Daily Archives: August 30, 2012
In… [British Columbia], if you blow .08 or beyond, you can avoid the justice system ”“ and a criminal record ”“ if you fit certain criteria. Conditions include not having killed or injured anyone or caused property damage as a result of your actions. If you qualify, you can opt for administrative sanctions over the courts.
If you choose this path, you have to go through a rehabilitation program, which could lead to treatment for alcohol abuse. When the person is given the right to drive again, it can only be in a car outfitted with an ignition interlock system, for a minimum of one year. The device prevents the car from starting if the driver’s blood alcohol level is above a certain limit.
“The focus is very much on rehabilitating the driver and not simply punishing him,” says Mr. Murie. “I don’t think just punishing drivers works.”
Peter Berger once commented that if India is the most religious country in the world, and Sweden the least religious, then America is a nation of Indians ruled by Swedes.
–From Phillip Johnson, which I quoted in adult Sunday school last week which brought it to mind this morning
More big U.S. companies are reincorporating abroad despite a 2004 federal law that sought to curb the practice. One big reason: Taxes.
Companies cite various reasons for moving, including expanding their operations and their geographic reach. But tax bills remain a primary concern. A few cite worries that U.S. taxes will rise in the future, especially if Washington revamps the tax code next year to shrink the federal budget deficit.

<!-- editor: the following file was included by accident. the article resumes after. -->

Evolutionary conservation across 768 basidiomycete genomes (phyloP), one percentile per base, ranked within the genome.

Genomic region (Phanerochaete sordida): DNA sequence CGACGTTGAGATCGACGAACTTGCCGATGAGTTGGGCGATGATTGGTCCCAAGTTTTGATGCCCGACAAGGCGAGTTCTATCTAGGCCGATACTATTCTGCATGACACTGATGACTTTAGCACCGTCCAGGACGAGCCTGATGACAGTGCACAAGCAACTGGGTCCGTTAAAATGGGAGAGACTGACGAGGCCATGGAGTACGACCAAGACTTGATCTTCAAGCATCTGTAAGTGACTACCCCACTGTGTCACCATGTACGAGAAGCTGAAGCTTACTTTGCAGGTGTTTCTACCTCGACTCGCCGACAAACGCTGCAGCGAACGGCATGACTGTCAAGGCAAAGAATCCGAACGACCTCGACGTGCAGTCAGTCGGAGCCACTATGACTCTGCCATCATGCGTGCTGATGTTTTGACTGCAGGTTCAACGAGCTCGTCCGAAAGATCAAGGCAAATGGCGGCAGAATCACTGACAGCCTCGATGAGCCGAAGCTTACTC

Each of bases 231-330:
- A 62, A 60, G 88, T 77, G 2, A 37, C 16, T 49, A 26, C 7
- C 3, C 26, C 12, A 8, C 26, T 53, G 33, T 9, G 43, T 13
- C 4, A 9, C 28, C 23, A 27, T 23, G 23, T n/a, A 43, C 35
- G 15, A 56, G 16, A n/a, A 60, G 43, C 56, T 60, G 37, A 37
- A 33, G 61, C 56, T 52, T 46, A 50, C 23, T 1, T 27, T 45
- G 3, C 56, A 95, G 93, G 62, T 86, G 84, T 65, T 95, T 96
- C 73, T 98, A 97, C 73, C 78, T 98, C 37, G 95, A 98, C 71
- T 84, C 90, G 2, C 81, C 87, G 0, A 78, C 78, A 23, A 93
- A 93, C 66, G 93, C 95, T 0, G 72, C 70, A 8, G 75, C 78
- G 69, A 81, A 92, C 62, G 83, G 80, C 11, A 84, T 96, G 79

A leading Catholic human rights activist in Pakistan is calling for charges to be dropped in the case of a young, special needs girl accused of blasphemy.
Peter Jacob, executive secretary of the National Commission for Justice and Peace for the Church in Pakistan, told Aid to the Church in Need that he strongly doubts the allegations leveled against Rimsha Masih.
She is accused of burning 10 pages of the Noorani Qaida, an Islamic booklet used to learn basic Arabic and the Koran.
What even a translator of genius can never give us, however, is the original author’s true likeness. Even the best translation is a darkened mirror, in which one glimpses only a partial figure moving among shadows. At times the mirror becomes very obscure indeed, at others delightfully bright; but at no time can any translator permit us to meet the artist face to face.
The problems of translation have been in my thoughts a great deal lately, for a variety of reasons. The most trivial of these is that I have been dipping into foreign versions of some of my own books, as well as I can, and sighing at the frequent accidental deformations of meaning. It is not that I feel myself greatly aggrieved by the mistakes I find; the texts in question are not exactly deathless masterpieces to be dithered over reverentially by their poor translators. I have, however, begun to wonder whether such distortions of meaning are not inevitable.